Officer handed suspended sentence for assault conviction
Punching man during 2015 arrest a ‘lapse of judgment,’ judge says
A Hamilton police constable convicted of assaulting a man during a difficult arrest two years ago has been handed a suspended sentence for what Ontario Court Justice Robert Gee called “a momentary lapse in judgment.”
The sentence means Const. Kudo Park will have a criminal record, which is likely to have an impact on a pending disciplinary case against the well-liked officer, but he will not face any jail time. Court heard he could face a one year demotion before a police disciplinary tribunal later this year.
On Friday, he was also sentenced to 12 months probation and 50 hours community service.
In April, Park was found not guilty of assault causing bodily harm, but guilty of the lesser included offence of assault for punching a handcuffed Thomas Schonberger during his April 17, 2015, arrest. Schonberger spit in Park’s mouth during the encounter and later pleaded guilty to assaulting Park and to threatening another officer.
Park addressed court during his sentencing hearing Friday morning, saying he has learned a lot over the last couple of years.
“I want to continue to be a police officer,” he said, adding that he promises never to be back in court accused of a crime again.
His lawyer, Gary Clewley, asked for “leniency,” arguing for a conditional discharge, which would have meant no criminal record.
However, Crown prosecutor Roger Shallow said a conditional discharge “doesn’t cut it” and asked for the suspended sentence. Justice Gee agreed. Outside court, Clewley said they will not appeal the conviction, but will try to have the record expunged at a later date.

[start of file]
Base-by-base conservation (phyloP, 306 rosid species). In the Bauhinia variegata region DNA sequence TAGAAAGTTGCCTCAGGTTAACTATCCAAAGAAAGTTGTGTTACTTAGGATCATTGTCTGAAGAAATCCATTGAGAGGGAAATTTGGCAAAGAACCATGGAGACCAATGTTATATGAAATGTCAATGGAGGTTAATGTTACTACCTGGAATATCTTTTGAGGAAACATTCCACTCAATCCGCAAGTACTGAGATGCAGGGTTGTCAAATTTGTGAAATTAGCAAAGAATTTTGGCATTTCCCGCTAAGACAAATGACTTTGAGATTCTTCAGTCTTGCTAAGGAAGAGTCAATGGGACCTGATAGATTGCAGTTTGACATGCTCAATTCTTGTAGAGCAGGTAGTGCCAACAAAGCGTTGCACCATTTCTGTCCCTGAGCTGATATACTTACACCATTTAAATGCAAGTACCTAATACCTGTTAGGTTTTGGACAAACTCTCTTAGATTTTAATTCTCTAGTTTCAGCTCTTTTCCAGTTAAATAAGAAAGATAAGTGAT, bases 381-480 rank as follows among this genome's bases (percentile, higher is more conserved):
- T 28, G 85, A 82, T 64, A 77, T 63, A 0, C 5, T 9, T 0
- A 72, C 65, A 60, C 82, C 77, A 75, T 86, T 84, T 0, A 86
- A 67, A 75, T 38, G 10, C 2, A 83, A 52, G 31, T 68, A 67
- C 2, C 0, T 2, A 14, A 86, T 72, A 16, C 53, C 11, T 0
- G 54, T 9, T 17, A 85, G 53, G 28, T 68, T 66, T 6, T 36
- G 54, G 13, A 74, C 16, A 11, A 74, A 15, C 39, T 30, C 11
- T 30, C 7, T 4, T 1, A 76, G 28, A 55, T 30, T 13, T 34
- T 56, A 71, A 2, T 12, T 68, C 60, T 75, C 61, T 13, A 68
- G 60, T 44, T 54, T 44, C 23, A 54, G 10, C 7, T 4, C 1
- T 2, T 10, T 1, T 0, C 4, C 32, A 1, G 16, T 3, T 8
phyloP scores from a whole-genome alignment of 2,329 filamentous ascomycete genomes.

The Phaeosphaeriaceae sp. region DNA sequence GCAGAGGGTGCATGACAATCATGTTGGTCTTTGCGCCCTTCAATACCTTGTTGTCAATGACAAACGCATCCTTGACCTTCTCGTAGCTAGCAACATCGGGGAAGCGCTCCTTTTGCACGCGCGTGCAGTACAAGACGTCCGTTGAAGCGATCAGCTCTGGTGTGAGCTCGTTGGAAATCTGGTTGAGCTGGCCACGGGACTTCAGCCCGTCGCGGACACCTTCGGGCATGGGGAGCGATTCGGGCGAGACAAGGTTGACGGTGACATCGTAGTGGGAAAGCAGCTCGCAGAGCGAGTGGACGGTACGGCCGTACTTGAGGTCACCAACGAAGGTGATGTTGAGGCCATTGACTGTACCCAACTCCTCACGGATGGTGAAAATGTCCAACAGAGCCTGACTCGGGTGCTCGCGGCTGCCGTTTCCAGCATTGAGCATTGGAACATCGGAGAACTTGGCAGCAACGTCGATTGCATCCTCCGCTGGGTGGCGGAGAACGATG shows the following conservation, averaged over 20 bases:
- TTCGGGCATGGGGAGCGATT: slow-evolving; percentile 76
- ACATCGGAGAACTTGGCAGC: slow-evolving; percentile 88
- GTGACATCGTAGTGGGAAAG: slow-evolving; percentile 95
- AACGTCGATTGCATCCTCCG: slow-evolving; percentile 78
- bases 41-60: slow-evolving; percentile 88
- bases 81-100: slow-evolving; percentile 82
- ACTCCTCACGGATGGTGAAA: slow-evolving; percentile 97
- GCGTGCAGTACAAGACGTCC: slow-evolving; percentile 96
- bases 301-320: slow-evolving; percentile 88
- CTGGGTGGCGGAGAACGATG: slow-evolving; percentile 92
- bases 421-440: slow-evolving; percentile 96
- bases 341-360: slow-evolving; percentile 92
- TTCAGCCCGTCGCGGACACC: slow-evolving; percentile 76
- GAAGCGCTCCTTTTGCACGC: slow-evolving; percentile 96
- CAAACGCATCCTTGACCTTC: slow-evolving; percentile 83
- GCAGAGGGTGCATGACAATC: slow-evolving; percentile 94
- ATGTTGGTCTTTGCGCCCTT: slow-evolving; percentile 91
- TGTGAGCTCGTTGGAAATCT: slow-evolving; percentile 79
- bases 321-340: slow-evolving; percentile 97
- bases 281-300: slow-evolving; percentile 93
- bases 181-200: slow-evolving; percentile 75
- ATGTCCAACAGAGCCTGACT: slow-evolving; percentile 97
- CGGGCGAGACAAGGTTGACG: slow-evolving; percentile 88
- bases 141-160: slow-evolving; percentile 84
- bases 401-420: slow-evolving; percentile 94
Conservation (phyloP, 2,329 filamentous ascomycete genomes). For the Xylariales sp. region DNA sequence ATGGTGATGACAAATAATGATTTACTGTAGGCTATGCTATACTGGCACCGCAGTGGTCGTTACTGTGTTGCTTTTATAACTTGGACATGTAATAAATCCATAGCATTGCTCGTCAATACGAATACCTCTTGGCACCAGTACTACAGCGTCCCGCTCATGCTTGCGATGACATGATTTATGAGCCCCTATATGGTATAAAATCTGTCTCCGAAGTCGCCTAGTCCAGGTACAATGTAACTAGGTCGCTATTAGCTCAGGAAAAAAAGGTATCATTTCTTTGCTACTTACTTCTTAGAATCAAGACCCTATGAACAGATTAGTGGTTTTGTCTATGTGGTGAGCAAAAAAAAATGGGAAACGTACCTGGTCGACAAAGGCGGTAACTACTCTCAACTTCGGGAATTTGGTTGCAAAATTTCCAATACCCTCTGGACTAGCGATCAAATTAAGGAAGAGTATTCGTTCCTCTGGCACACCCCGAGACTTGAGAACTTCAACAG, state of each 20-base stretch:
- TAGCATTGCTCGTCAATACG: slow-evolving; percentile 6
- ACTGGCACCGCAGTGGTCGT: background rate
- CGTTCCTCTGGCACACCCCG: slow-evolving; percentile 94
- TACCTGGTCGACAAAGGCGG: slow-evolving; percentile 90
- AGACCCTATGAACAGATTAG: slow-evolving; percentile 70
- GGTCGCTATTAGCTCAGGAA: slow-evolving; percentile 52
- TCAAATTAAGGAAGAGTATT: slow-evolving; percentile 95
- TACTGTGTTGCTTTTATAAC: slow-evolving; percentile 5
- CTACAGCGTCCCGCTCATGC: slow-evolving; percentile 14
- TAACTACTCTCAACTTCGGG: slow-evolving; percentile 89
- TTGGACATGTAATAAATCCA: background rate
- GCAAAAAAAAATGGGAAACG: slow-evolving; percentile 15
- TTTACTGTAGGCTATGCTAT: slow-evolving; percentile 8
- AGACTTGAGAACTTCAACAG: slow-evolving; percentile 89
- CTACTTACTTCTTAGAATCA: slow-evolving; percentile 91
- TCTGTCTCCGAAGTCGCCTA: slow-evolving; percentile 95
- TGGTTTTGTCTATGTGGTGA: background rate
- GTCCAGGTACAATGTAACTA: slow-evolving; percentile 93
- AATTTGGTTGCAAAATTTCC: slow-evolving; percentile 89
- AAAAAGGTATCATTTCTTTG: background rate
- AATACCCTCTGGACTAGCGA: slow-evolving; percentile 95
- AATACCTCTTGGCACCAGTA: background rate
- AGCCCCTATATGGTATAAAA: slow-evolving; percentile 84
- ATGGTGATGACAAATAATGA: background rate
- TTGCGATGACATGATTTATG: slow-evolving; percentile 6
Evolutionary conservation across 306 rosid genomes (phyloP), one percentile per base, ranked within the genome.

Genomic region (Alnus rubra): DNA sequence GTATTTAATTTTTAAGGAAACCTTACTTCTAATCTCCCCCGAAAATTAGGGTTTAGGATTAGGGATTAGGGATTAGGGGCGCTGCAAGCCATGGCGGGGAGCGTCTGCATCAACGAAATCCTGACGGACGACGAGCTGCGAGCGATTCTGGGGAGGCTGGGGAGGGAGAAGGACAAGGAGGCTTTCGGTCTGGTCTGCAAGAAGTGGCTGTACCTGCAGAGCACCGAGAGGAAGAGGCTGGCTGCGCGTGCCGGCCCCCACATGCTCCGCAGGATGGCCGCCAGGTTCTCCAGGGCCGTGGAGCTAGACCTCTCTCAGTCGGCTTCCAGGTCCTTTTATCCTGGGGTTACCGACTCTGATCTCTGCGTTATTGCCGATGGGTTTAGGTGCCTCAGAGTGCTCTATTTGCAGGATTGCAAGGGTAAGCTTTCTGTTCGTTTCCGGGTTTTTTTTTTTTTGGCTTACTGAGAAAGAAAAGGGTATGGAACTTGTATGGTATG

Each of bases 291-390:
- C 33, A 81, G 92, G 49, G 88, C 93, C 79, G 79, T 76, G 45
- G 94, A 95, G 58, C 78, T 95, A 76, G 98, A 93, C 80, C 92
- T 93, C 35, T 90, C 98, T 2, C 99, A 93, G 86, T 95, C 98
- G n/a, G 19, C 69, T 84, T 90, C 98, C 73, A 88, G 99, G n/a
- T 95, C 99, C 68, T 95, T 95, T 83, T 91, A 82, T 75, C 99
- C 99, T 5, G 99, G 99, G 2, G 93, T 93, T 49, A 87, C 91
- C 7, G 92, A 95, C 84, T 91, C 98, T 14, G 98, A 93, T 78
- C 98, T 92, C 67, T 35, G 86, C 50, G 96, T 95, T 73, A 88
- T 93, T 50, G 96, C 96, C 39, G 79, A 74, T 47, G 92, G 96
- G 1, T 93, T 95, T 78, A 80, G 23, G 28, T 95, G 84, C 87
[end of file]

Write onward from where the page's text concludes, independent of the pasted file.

Park, who bowed his head when he heard the judge’s decision, has lost upwards of $30,000 pay while on administrative duty during the case and has faced humiliation with the case being reported in the media, Clewley said.
Now there is also stigma around having a criminal record.
The incident happened after Park responded to a call about a man walking down King Street East swinging a knife and walking a dog. When he came upon the scene, he found Schonberger, then 35, already handcuffed and approached to offer assistance.
That’s when Schonberger spit in Park’s mouth without warning or provocation, and Park responded with “one quick jab,” followed by two more punches after Schonberger was taken to the ground.
It’s these later two punches that Gee found were “retribution” for the spitting.
Park had testified that the punches were to stop Schonberger from assaulting him and other officers.
Schonberger suffered a fractured right cheekbone, but Gee said it wasn’t proven that the injury was caused by the punches, as Schonberger was also seen smacking his face off the Plexiglas barrier in the police cruiser.
During sentencing Friday, Gee noted Schonberger’s mental health should have been obvious during the encounter — he has schizophrenia and was drunk. “A true measure of society is how it treats it’s most vulnerable.”
However, outside of court Clewley said the incident happened so fast, that he doesn’t know how clear that would have been at that time. He noted that the judge never called Park a bad guy, just someone who made a mistake in a fastmoving situation.